As an ad writer, I never stop pushing boundaries. I never cease trying to stretch the limits of what I’m allowed to do, what I’m allowed to say.
The disgusting, violent and hypersexual hold no attraction for me. Humor is my specialty. And humor is the art of the unexpected.
There’s no simpler way to tickle the brains of the public than by violating their basic expectations of what’s acceptable to say or show in the media. Take the recent Samsung ads, in which the wife passes sexual videos to her husband’s phone as her wide-eyed, innocent daughters stand nearby.
This is an extraordinary example of toeing the line between the risky and the profane. Mommy made dirty pictures for daddy. Tee-hee.
Combining sex and humor to sell products makes sense in many contexts. Alcohol, for instance, makes things funnier. And in sufficient quantities it renders repugnant humans like me nearly acceptable to the opposite sex. So alcohol ads provide a natural opportunity for combining the elements of humor and sexuality.
Internet domain registry – the kind provided by GoDaddy.com - is not such a natural opportunity.
Now I have no objection to seeing beautiful, scantily clad models in any number of contexts. But for years, GoDaddy’s TV ads have stuck out to me as some of the most senseless, misogynistic and mind-blowingly stupid ads on television. The gulf between internet geekdom and towel-draped vixens could not be more apparent or off-putting.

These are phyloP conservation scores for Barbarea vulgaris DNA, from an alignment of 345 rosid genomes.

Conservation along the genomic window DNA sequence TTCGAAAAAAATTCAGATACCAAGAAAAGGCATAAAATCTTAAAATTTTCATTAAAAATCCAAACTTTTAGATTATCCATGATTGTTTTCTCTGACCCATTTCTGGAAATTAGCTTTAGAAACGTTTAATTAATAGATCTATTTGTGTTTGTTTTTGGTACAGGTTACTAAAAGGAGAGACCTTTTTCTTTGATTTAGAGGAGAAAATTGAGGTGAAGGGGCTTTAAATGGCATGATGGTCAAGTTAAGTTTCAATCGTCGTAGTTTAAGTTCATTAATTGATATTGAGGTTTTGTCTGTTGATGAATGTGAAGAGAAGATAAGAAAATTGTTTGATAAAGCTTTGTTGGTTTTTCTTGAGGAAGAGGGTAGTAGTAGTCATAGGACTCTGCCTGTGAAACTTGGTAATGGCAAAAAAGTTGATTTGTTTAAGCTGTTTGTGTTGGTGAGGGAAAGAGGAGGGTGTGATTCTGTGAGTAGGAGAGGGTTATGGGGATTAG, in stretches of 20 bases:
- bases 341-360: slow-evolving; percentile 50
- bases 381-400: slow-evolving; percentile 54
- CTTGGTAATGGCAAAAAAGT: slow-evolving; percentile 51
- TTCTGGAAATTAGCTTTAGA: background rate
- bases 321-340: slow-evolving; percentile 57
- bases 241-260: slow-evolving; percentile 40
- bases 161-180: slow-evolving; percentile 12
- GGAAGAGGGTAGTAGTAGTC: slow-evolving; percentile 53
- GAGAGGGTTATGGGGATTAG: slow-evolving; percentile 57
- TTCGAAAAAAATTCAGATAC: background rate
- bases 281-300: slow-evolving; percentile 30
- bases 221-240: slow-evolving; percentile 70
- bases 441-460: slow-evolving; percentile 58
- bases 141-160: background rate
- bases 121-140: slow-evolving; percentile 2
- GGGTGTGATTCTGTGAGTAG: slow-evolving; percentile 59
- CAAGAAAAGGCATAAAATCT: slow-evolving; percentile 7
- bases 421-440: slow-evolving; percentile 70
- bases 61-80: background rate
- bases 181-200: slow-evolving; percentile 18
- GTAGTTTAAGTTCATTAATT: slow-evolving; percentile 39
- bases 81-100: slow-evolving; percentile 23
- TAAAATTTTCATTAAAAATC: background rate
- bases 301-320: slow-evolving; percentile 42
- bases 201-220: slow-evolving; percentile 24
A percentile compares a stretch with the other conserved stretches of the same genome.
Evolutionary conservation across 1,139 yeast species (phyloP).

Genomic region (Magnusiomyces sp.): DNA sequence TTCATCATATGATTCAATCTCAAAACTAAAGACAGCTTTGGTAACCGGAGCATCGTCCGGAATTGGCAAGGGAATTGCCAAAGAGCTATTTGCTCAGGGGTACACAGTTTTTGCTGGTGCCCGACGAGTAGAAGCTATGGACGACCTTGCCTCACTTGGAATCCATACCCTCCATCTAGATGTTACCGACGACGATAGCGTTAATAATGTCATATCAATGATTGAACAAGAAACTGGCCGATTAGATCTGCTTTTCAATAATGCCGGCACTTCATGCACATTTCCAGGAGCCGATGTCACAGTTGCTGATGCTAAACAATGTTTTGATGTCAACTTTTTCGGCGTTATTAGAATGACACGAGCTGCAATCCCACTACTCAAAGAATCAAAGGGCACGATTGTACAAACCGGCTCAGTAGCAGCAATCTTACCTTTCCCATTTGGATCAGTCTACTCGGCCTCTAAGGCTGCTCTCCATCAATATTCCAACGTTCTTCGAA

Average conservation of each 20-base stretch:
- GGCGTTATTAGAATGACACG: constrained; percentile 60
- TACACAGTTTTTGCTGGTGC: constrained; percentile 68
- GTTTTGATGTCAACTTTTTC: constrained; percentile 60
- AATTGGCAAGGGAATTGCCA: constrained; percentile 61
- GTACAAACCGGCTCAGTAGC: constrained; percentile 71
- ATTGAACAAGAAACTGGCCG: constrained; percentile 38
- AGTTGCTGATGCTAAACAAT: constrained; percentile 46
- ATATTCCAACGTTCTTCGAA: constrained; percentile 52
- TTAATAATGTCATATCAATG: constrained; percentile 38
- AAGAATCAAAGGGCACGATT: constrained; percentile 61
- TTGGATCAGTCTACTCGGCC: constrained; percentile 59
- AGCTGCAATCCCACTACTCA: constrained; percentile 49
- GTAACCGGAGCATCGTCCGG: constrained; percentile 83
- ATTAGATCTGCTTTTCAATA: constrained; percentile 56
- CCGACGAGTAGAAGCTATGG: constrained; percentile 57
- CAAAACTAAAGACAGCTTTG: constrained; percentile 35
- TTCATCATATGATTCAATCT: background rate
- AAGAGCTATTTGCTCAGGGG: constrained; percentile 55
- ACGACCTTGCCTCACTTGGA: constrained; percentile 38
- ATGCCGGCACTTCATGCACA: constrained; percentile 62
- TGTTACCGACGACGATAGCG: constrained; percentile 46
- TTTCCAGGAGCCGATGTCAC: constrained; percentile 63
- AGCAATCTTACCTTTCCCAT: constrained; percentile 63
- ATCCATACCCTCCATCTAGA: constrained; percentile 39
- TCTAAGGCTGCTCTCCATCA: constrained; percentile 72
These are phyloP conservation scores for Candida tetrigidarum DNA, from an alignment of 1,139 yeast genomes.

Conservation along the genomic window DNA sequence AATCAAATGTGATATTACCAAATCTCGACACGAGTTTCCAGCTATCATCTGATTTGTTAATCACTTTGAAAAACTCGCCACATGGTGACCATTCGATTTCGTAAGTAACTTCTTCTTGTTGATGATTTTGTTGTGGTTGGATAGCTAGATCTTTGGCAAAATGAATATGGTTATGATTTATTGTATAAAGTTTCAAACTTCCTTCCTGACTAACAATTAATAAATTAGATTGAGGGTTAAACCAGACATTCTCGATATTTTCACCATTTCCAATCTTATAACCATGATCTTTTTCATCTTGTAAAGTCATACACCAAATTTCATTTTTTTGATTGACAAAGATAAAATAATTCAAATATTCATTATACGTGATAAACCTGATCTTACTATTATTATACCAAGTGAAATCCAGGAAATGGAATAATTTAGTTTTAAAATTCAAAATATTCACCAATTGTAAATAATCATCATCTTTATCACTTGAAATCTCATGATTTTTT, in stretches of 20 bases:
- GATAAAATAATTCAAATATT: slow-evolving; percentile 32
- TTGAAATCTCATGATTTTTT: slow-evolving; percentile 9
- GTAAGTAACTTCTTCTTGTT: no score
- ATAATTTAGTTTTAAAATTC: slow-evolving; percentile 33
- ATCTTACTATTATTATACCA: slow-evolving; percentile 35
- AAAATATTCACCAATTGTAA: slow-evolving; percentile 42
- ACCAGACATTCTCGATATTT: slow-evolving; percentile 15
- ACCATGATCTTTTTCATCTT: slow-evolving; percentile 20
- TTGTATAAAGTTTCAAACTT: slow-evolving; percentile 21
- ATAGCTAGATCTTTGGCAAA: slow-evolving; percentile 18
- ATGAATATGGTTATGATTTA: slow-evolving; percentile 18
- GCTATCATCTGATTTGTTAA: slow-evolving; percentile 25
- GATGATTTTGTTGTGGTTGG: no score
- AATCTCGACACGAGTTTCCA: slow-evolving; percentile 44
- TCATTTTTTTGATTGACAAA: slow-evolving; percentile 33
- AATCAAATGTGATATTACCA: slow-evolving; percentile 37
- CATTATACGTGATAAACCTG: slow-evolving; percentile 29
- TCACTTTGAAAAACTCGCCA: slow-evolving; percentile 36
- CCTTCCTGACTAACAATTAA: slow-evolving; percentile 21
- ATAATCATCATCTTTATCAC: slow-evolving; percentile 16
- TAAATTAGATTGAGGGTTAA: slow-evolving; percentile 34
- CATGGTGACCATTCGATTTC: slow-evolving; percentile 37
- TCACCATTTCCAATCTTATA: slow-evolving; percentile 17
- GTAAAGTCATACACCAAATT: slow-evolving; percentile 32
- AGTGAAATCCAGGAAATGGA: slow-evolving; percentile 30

And in case you’re wondering, no. No, I have not gone to GoDaddy’s website to watch the birdbrained conclusion to GoDaddy’s Super Bowl teasers, the ones in which Danica Patrick cannot possibly end up naked. (If Danica Patrick actually did end up naked, someone please notify me immediately.)
So I was terribly pleased to hear that GoDaddy is venturing into uncharted waters. In addition to its expected parading of Danica Patrick’s curves, GoDaddy will air a humorous ad during this year’s Super Bowl.
I’ve seen it. And you can, too:
The concept is solid. The writing is decent. And the production values (especially in the final scene which) are on-point. But beyond its mere entertainment value, the ad speaks to the very real benefits of the GoDaddy’s domain registry. It doesn’t senselessly objectify women. And it creates a sense of urgency among intellectual innovators.
And that’s something the empty promise of nude supermodels can never do.
So GoDaddy, I applaud you. And if you can ever make semi-nude models truly relevant to your product, I’m always open to reconsidering my position.